Tuesday, January 09, 2007
Nock on Shaw's Socialism
Celebrated libertarian analyst Albert Jay Nock's 1945 review of George Bernard Shaw's Everybody's Political What's What exposes the fundamental flaw in socialism and its American liberal-progressive doctrine. As we begin a new Congress dominated by liberal-socialist-progressives, it is useful to have Mr. Nock's perspective.
The Mises.org website posting titled The Socialism of Mr. Shaw is a reminder to us elderly, and a notice to the young, that however delightful Shaw was as a playwright, he was very far out in left field with regard to politics and economics. Not surprisingly, just as is true today of the media and theatre today, Shaw's plays project pro-socialist views.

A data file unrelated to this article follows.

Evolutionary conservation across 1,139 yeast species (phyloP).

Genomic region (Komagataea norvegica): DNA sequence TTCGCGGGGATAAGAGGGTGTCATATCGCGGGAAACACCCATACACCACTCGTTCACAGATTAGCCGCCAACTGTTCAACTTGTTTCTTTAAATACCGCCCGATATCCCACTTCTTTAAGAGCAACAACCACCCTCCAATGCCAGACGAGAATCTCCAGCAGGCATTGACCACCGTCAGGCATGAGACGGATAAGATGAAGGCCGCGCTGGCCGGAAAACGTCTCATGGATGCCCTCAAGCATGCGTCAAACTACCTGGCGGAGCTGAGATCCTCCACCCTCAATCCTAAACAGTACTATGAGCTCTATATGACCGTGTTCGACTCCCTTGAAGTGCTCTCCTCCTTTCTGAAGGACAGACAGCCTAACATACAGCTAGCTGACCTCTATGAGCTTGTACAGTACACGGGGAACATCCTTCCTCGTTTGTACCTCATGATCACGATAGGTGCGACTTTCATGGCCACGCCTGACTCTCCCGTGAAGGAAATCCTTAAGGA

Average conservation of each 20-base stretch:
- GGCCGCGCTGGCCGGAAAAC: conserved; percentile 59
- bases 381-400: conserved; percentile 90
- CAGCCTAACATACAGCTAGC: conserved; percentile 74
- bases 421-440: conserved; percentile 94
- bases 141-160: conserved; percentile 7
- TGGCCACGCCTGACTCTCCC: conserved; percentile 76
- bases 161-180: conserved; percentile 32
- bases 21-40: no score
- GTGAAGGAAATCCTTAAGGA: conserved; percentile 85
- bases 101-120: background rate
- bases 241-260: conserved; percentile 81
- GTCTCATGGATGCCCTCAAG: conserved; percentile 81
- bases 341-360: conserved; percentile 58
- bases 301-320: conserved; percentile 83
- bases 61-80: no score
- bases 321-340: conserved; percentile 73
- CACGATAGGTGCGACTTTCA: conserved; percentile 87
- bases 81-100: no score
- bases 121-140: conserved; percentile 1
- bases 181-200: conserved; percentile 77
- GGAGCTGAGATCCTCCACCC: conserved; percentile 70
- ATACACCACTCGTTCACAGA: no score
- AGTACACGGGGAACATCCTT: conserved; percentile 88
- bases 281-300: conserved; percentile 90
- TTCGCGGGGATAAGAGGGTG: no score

Most people today who know of Shaw at all probably acquired that acquaintance indirectly via the hugely successful Broadway musical My Fair Lady, which was an adaptation of Shaw's Pygmalion. To appreciate Shaw's role outside the literary field, it's necessary to understand a bit more about the late Victorian period in England and its impact upon political and economic doctrine in the United States..........................
Click HERE To Read On
Labels: Thomas Brewton